So freedom? Well, maybe at some level, we knew better than to pretend that the Revolution was all about freedom. It was about our freedom. Yes. It was decidedly not about the freedom of the slaves who would do the back-breaking labor of opening new plantations. Nor was it about the freedom of the native peoples whose ownership of their lands in states like Georgia, Alabama, and Mississippi would simply be ignored when we found ways to make those lands our own.

Do I value the sacrifices my ancestors made in the Revolution? Of course I do. I remember that among those thirty or so soldiers were two who gave their lives, Sergeant Robert Leonard and Captain Samuel Kerr.

But in remembering, I also remember with clear eyes. I have to do so, if I am not to be gulled into the false pieties that make our history all about the march of freedom from coast to coast. It was not such a march, anywhere in the nation.

And to the extent that it was a march worth remembering, it was a march of more than those white men who are usually lionized when we recall the Revolution. Women, their wives, held the fort while those men went to war. Women birthed babies, spun, sewed, washed, cleaned, gardened, cooked, doctored, and tried to keep things going when men were warring.

Women have done this throughout history. And as women did that, people held against their will in bondage also played a vital role in building the nation. As did each generation of immigrants who appropriated American ideals while struggling against the predictable insularity of previous generations of immigrants towards the latest group.* Any history of freedom in the United States is a lie, unless it includes all those who have built our institutions and struggled to make the history of freedom more than a deceitful story we tell ourselves and each other on the Fourth.

The history of freedom has been an up-down, started-aborted history. Freedom has been built anywhere in our land—to the extent that it exists at all anywhere in the land—only to the extent that some of those on the bottom were willing to struggle to make the ideals proclaimed by those at the top a reality for all.

I do not doubt that my Revolutionary male ancestors included a proportion of people genuinely moved by the thought of life, liberty, and the pursuit of happiness for all. I know that some of my ancestors who gave Revolutionary service included people who were willing to risk their lives to build a world in which one church, an established church, did not control the state. Not in America. They would be as horrified today as my grandparents were, in the last century, to see some Americans—and many Southerners—declaring that the wall separating church and state is a fiction.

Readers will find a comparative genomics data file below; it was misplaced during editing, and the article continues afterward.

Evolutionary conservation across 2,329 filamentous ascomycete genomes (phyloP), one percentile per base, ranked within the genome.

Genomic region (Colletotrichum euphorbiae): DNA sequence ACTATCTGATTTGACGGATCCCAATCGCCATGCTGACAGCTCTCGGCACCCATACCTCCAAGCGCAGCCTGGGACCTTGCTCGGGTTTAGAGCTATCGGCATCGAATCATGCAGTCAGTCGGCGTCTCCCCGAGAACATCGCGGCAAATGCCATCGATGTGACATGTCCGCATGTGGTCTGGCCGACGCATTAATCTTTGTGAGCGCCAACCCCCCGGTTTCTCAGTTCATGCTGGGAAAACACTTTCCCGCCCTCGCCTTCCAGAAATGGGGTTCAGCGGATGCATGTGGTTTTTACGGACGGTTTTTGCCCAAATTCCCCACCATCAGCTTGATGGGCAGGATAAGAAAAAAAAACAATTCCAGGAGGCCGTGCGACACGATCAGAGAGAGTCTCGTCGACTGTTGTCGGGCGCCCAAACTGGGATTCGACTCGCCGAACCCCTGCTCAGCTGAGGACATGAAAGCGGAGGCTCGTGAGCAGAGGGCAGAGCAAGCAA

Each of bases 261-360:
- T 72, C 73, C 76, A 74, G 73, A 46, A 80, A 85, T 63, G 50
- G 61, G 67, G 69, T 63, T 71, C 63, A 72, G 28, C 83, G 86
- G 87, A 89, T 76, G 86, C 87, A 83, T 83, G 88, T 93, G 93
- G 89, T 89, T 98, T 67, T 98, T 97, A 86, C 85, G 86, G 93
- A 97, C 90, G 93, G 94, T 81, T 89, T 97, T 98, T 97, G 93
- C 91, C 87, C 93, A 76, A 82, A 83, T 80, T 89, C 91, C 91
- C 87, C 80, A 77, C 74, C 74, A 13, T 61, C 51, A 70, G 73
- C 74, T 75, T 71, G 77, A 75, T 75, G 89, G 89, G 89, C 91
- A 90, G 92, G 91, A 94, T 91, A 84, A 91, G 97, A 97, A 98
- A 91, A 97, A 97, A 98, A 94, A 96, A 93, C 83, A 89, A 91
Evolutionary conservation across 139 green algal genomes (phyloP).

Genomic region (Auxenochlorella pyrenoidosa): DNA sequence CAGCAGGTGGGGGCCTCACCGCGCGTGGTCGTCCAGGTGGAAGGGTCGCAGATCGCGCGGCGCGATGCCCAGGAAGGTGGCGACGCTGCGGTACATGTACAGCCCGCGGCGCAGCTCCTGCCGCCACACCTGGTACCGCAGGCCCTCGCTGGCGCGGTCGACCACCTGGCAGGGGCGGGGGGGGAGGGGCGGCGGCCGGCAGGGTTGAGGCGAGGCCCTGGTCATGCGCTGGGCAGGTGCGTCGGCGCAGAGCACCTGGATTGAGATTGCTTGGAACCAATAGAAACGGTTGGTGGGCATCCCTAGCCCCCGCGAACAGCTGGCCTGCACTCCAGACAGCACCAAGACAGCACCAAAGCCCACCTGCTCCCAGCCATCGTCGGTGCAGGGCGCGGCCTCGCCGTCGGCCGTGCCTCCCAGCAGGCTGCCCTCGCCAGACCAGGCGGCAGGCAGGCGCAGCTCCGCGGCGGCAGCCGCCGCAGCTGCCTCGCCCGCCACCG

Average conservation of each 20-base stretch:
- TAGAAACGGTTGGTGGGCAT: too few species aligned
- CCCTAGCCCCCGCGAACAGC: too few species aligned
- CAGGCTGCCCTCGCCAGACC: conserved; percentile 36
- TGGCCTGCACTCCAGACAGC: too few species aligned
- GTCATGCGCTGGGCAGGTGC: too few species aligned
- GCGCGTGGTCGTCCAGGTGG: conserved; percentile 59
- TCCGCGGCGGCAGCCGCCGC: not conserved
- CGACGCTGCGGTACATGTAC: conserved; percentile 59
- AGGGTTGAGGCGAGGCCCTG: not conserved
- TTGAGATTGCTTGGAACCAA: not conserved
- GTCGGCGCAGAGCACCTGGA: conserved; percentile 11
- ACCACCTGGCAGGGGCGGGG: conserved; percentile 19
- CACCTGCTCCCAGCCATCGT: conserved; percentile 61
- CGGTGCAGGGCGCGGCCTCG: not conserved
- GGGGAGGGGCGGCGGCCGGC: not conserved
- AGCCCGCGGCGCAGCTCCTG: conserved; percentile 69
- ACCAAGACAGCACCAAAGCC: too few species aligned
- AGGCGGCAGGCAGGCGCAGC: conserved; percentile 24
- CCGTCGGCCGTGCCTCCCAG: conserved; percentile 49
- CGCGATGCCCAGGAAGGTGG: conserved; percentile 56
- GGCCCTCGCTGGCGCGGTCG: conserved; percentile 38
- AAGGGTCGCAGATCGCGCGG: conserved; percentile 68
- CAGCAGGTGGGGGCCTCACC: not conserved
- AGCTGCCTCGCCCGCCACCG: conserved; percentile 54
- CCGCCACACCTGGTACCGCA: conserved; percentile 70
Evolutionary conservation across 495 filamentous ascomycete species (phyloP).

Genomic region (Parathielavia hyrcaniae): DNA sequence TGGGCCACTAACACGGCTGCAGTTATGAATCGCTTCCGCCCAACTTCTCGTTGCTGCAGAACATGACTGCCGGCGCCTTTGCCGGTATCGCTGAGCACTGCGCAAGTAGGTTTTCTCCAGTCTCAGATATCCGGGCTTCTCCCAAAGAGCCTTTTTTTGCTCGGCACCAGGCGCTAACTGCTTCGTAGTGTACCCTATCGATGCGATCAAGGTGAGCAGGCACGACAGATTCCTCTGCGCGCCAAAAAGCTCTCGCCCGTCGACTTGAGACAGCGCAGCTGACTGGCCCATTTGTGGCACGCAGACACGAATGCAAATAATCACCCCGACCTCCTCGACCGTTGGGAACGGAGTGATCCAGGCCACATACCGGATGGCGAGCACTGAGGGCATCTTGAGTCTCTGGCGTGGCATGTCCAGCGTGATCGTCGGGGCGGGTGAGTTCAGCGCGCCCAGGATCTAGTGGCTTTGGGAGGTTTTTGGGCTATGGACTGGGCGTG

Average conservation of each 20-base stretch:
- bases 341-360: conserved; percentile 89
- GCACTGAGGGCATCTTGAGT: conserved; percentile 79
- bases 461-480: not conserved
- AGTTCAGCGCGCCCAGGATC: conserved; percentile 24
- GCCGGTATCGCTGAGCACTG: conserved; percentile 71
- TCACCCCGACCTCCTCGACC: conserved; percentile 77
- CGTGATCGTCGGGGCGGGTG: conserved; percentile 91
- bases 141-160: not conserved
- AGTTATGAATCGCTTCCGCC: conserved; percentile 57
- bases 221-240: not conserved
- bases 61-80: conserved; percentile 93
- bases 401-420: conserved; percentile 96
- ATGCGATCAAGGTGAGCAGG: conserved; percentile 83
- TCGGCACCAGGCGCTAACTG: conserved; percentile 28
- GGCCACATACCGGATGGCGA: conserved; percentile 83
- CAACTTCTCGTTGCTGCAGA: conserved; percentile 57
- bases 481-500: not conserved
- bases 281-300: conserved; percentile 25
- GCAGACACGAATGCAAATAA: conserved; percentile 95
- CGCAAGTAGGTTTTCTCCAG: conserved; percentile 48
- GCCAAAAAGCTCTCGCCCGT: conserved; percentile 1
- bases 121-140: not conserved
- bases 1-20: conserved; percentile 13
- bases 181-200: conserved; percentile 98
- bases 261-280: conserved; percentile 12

No, I don’t deny that, in the complex and very mixed motives that led my own ancestors to revolution (and, let’s be honest, the motives were just as complex and mixed everywhere in the colonies), there were some noble motives, including a strong resolve to challenge the attempt of any church to dominate the political sector. What I am arguing is that the ideals many of our Revolutionary ancestors proclaimed were flawed—flawed in their practice and extension rather than in their conception.

They were flawed because they were ideals that held only for those crafting them. Those “at the bottom”: they were for the most part outside the scope of the crafters, of the men writing these documents, signing them, forming the new post-Revolutionary government.

This is why Bayard Rustin says that for America, freedom is always unfinished business. Democracy—real participatory democracy—is an always unfinished task. Democracy grows as we recognize the full humanity and full human rights of each disenfranchised group, and extend to that group the power and privilege we expect for ourselves with such breathtaking ease.

That’s the dream I’ll be mulling over today as I down my hamburger and Brunswick stew. The official (and officially mandated?) pieties of the day, with its huge flags flapping in the wind? No, those leave me cold, as all officially mandated pieties do.

I’d rather try to make the dream real. I’d rather see a bit more participatory democracy grow in my society than wear a flag pin in my lapel. The former might truly honor those who died in the Revolution. The latter debases all they struggled or died for, insofar as they were moved by democratic ideals.

*As the saying goes, "I never had so much trouble with immigrants until my people came to this country."